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updated: 8/16/2014 10:28 PM

For a day, Arlington Park as great as ever

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  • Jockey Eriluis Vaz, aboard Hardest Core, blows a kiss skyward Skyward after winning the Arlington Million.

       Jockey Eriluis Vaz, aboard Hardest Core, blows a kiss skyward Skyward after winning the Arlington Million.
    Joe Lewnard | Staff Photographer


There was a time not that many years ago when every weekend looked like this.

Huge crowds, big fields, full cards and fat prices.

In other words, it was ideal for horse racing fans.

But another year has passed. Another Arlington Million concluded. Another racing season headed for the wire.

You just have to wonder how many are left at the palace known as Arlington International Racecourse.

"I don't know," said 92-year-old owner Dick Duchossois. "I won't have anything to say about whether it will be here or not be here. That's done by other people."

While the physical plant remains the best of any in the country, the product suffers and fans endure weak cards and soft prices.

There were eight races Friday. Eight races on a Friday of the biggest weekend of the season in Chicago. Eight races averaging barely eight horses per race. Eight races with the last one going off at 5:40 p.m., hours of daylight remaining and fans looking for more entertainment.

Horse racing in Illinois may not be dead, but it's on life support.

"We have met the enemy, and it is us," Duchossois said Saturday night. "To a great extent, it's the racetracks and the breeders and the horsemen. It's all of us all across the country.

"We are constantly talking about how bad things are instead of talking about what we can do to reverse it. It's the easiest thing in the world to complain. It's a lot harder to fix the problem."

You wouldn't know there were problems Saturday, when the local oval was filled to the brim with patrons and parties, celebrating the history of the best turf course known to man and beast.

More than 31,000 showed up to partake in the pageantry, filling every seat in the joint and by extension giving their fellow punters an opportunity to fill their pockets.

There were big upsets and huge payouts, including Hardest Core at 11-1 in the Million -- I don't know a human who picked it -- and an $892 exacta to finish the day.

But those days are few and far between anymore.

"As long as we keep doing the best we can as long as we can, we'll be making a contribution," Duchossois said. "Everyone is looking to cut costs. My philosophy is, 'How do you put money in to really market and promote?' There's only so much you can cut.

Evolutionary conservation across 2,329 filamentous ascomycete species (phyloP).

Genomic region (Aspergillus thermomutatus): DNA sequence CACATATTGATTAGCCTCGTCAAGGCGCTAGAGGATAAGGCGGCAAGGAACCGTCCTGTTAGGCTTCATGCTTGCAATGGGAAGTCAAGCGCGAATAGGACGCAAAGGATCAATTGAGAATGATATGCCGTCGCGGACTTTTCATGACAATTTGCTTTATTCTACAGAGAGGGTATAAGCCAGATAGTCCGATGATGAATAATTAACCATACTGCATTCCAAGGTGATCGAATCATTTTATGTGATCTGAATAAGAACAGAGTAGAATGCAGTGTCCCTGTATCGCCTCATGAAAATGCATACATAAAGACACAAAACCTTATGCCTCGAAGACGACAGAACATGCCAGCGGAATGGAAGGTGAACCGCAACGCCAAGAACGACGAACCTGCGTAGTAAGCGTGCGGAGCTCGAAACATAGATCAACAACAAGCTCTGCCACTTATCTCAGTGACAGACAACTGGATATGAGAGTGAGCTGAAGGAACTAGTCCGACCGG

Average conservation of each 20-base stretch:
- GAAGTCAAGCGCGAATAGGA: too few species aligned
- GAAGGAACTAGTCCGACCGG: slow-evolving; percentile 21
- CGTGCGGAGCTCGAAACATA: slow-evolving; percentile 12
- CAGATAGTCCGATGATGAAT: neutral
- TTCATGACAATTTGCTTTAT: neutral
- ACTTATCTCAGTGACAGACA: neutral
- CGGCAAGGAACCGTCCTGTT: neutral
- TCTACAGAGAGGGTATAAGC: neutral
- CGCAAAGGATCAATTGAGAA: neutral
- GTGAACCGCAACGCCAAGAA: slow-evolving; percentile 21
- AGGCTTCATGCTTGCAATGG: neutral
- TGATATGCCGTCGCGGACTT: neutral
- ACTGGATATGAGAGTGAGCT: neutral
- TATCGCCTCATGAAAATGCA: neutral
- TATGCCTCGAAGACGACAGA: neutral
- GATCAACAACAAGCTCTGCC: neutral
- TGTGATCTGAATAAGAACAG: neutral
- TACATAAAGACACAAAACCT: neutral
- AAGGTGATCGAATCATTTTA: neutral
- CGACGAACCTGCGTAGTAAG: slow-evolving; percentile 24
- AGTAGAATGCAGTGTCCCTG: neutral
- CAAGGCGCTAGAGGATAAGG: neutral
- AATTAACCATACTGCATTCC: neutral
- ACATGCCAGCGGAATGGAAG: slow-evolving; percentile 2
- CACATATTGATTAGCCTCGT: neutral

"We always talk about the trend that things are going down. We very seldom stop to see what's causing the trend and what we can do to correct it. I think it can be done in this industry."

So is horse racing on the road to fixing those problems?

"I can tell you more in a month," Duchossois said. "We'll know more then."

Duchossois is probably referring to the next Illinois racing dates meeting, at which much will be contested as the debate rages on.

In the meantime, Illinois Gov. Pat Quinn has killed a pair of gambling bills in the last few years that would have revitalized horse racing in the state, saving thousands of jobs, billions in revenue and keeping the game competitive here with the states that already have slots at racetracks.

A storefront with a liquor license or a casino masked as a deli can have slots, but a racetrack where gambling has been regulated since 1927 can't be trusted by the governor to make sure nothing untoward occurs.

Maybe he's never been to an OTB, but you get the feeling Quinn thinks Tony Soprano or Nicky Santoro is going to walk in and start busting heads.

"There's a number of things that can help," Duchossois said. "Slots would help."

But Duchossois sounds a conciliatory note when discussing the politicians' role in the downfall of racing, and wonders if it's already too late for slots to save racing.

The reality is horse racing -- once the top dog in gambling -- has fallen victim to the explosion of opportunities available to bettors. And while that's occurred, race tracks around the country -- not to mention horsemen, breeders, trainers and all involved -- have worked against each other, rather than trying to solve their problems as a single unit with one voice and purpose.

"What has to be done first is everyone understanding what the problem is, what started us down this slippery slope," Duchossois said. "We have to work together instead of working as individuals.

"We talk a lot, but you're not measured by what you say. You're measured by what you do. We are hoping that we can put all of our efforts into saving racing in Illinois and around the country."

At least on Saturday, Arlington Park was as glorious as ever, reminding us of what once was in Illinois.

"A beautiful day," Duchossois said, "and what a beautiful crowd."


•Listen to Barry Rozner from 9 a.m. to noon Sundays on the Score's "Hit and Run" show at WSCR 670-AM.

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